I would like to add a couple of points not mentioned in Emmett Watson's article on the grizzly incidents in Glacier National Park (Menace in Our Northern Parks, Oct. 30). First, it came out after the incidents that it was customary for people to feed the bears at the chalets in the backcountry. I don't remember if the bears in question were grizzlies, but I think it is fair to say that if grizzlies in that vicinity became used to associating food with human habitation then they would be less wary of breaking into a camp. Such a situation, I think, would greatly increase the chances of attack, particularly if the bear were aroused or frightened. Bears that have lost their fear of man become especially dangerous.
Second, I think it is inevitable that as more and more pressure is put on back-country areas, i.e., greater visitation by hikers, more contacts will be made with the grizzly in his wilderness habitat. The only solution is the recognition of this fact by hikers and the use of extreme caution when traveling through these areas.
JOHN F. BURGER
In the future, when Mr. Watson undertakes to write about grizzly bears it might be of advantage to his readers if he would verify his facts. His reference to Hugh Glass being abandoned by four companions is inaccurate. Hugh Glass was abandoned by two companions, John Fitzgerald and Jim Bridger. When Glass recovered he found Bridger at Ashley's Fort on the Yellowstone and Bighorn rivers. He forgave Bridger, because it was Bridger's first trip West. Glass then pursued Fitzgerald to a fort on the Missouri River, where he also forgave him.
HARRY N. BABCOCK
?Hugh Glass was a semilegendary figure, but unquestionably a great mountain man. Every detail of his life has been debated and questioned—except for the fact that he was attacked by a grizzly and abandoned by his companions.—ED.
I started very casually to look through Emmett Watson's article telling of the two girls killed by grizzly bears, but found it so absorbing and educational that I could not put it aside until I had finished it. The author and SI deserve special commendation. You may save others—otherwise unalerted—from being fatally mauled by grizzlies. The article should be carefully and widely read and its warning heeded.
New York City
TRIUMPH IN DEFEAT
As a recent student and self-proclaimed expert on the sport of boxing, I have read many tales of the exploits of the colorful heavyweights of a bygone era. By comparison, our recent "great," questionable citizen and braggart champion, and his somewhat less than articulate predecessor of shady background have led most of us fans to wish, in vain, for a return of those good old days with a hero we can look up to.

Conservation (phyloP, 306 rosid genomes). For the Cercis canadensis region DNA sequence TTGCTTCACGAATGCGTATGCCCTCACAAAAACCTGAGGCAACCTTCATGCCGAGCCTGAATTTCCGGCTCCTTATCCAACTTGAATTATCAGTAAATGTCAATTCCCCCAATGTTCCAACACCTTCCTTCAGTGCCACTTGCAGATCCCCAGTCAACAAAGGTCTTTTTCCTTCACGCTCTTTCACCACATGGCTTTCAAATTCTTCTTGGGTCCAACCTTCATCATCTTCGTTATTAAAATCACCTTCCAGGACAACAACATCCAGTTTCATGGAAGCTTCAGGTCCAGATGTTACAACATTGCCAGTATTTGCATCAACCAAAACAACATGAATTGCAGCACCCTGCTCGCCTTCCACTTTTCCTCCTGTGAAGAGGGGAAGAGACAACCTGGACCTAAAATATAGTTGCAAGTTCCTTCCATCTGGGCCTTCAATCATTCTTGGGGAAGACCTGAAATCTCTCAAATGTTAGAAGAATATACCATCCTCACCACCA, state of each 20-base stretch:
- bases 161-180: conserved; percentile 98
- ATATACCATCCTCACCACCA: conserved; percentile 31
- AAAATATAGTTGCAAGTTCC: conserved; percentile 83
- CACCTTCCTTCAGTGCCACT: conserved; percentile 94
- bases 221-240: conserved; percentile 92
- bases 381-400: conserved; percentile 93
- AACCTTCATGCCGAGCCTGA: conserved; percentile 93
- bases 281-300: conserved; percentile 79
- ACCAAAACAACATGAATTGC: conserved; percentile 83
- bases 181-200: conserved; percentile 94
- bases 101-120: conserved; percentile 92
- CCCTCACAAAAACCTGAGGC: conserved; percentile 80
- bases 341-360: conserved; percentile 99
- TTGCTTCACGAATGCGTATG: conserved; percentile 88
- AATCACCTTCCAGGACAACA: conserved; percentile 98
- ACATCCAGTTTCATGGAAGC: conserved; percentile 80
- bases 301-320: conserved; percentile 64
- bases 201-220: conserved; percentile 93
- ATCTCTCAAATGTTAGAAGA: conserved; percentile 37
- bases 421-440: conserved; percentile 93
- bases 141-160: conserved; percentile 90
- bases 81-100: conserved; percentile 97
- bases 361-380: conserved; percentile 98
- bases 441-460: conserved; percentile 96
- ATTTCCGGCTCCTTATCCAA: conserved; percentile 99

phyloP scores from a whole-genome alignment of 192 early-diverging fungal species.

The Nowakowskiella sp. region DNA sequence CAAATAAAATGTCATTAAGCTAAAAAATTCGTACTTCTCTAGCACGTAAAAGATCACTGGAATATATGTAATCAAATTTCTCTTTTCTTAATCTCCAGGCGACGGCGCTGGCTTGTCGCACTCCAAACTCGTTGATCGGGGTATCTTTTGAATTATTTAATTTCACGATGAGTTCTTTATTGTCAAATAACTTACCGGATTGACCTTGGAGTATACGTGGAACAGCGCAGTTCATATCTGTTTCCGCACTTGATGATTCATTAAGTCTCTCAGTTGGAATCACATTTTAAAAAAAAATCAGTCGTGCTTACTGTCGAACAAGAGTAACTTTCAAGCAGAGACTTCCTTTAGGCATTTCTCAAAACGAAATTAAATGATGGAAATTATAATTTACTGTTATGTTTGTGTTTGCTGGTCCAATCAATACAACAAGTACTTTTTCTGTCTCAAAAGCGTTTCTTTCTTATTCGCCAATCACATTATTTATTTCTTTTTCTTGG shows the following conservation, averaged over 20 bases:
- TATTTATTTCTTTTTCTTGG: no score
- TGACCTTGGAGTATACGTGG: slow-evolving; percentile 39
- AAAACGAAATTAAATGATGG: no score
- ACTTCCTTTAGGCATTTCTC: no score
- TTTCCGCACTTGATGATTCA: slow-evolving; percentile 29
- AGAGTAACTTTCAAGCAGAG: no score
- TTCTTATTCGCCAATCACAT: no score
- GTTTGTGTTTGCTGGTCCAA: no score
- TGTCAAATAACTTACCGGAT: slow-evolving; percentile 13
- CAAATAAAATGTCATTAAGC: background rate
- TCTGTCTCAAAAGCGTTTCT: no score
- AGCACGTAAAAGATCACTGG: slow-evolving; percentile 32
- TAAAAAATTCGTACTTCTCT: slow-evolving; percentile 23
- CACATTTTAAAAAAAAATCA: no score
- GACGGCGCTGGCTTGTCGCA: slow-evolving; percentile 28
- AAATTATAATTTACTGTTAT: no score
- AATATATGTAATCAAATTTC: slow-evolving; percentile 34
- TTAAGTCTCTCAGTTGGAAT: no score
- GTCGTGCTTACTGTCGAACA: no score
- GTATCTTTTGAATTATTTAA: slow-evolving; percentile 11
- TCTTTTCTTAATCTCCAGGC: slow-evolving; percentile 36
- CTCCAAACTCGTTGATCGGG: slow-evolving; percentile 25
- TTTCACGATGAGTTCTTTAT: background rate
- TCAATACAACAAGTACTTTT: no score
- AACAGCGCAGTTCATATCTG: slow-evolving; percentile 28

But wait! Today I saw something on television that compels me to write this. I saw a man with fantastic courage. A real man and a humble man. In fact, he has all the qualities that fans should look for in a hero. He has been laughed at, "punished," counted out in the ring and disregarded by the writers of his sport and life. There he stood today, the loser to Jerry Quarry by a decision that was booed by his opponent's home town crowd (They're Still Waiting for Jerry, Nov. 6). He stood above all the undeserved abuse and ridicule that has been heaped upon him. My hat is off to Mr. Floyd Patterson, a great boxer, great athlete and fine human being. I am proud to be living in his era.
GARY K. BURKLE
The Patterson-Quarry fight sank the World Boxing Association and California boxing to a new low. Not that the fight was a bad one. On the contrary, it was perhaps the most exciting of the so-called heavyweight championship eliminations. The only thing wrong was the judges' decision.
Although I am a former registered second in the State of Maine, I do not consider myself a boxing expert. But I can declare plainly that, no matter how many points were given to Quarry for his knockdowns, he could not conceivably have won that fight in a fair decision.
DAVID B. SACHSMAN
Mountain View, Calif.
I am Oscar Natalio Bonavena, Argentina's heavyweight boxing champion. As you know, I have the honor to participate in the world selection tournament organized by Sports Action Inc., under the surveillance of the World Boxing Association. I take part in it because I honestly believe that I will be the next world champion. This is what really encouraged me and makes me continue with more faith than ever.